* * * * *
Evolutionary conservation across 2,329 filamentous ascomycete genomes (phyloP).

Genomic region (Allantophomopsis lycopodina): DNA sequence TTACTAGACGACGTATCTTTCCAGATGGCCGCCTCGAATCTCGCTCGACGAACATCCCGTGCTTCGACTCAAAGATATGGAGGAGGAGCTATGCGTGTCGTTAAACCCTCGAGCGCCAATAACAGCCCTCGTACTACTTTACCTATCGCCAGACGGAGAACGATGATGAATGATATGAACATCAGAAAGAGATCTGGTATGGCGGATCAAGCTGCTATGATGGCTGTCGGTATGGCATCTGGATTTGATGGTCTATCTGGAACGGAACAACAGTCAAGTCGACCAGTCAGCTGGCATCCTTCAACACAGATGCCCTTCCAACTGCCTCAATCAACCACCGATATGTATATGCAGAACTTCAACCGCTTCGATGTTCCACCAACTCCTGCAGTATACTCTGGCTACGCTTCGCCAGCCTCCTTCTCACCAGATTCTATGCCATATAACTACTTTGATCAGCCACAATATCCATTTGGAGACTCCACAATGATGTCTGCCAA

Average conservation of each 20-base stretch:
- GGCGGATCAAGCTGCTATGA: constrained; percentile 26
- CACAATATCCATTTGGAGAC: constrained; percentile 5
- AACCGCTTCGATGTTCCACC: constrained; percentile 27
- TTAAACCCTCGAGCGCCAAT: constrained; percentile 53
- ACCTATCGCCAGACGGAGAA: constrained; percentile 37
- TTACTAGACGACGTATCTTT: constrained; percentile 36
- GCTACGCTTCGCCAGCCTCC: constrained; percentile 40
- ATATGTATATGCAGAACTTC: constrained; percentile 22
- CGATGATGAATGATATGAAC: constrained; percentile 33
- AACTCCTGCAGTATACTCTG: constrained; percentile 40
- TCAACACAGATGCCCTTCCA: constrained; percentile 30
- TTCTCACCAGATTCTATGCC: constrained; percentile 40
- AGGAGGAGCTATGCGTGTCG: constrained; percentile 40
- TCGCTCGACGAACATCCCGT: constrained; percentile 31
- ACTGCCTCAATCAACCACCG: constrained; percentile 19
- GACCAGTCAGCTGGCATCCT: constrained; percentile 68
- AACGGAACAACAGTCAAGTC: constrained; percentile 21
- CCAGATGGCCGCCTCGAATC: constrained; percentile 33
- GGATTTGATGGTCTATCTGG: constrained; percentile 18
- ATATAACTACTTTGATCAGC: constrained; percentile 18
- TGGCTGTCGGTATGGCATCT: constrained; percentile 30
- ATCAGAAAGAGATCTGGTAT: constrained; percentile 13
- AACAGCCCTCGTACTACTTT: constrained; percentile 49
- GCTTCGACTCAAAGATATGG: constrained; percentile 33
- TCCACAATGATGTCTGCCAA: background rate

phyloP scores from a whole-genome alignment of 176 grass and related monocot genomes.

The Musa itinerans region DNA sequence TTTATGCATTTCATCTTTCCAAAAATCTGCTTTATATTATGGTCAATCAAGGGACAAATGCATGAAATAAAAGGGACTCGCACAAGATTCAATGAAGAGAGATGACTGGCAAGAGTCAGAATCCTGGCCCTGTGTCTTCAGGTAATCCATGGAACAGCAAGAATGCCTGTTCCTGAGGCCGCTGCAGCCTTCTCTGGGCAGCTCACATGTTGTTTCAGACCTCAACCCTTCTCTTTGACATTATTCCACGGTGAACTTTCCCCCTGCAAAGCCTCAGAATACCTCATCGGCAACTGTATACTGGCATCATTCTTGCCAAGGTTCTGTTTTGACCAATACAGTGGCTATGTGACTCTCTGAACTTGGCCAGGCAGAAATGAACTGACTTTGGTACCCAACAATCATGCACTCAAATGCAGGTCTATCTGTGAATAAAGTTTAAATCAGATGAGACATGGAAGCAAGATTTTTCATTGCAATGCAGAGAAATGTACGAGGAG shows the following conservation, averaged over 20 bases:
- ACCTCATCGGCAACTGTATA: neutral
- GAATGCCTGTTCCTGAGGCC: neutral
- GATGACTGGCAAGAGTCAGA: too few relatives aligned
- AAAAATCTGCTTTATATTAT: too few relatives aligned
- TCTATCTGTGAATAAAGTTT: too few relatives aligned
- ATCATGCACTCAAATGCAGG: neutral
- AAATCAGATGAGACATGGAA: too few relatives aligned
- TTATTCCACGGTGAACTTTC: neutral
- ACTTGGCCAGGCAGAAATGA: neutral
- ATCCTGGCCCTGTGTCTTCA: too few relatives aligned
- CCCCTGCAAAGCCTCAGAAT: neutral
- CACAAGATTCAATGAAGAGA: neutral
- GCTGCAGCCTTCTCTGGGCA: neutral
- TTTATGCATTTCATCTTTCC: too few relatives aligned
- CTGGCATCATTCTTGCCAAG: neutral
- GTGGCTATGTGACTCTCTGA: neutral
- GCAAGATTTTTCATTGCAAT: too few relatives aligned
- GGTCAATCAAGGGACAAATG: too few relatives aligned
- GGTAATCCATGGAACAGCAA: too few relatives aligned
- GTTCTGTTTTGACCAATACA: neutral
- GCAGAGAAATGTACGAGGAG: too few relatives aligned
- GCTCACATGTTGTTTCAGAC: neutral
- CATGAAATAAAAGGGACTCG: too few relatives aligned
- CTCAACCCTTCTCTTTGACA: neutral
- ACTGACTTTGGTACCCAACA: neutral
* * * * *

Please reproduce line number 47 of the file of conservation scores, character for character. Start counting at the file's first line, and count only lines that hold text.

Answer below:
- GCAAGATTTTTCATTGCAAT: too few relatives aligned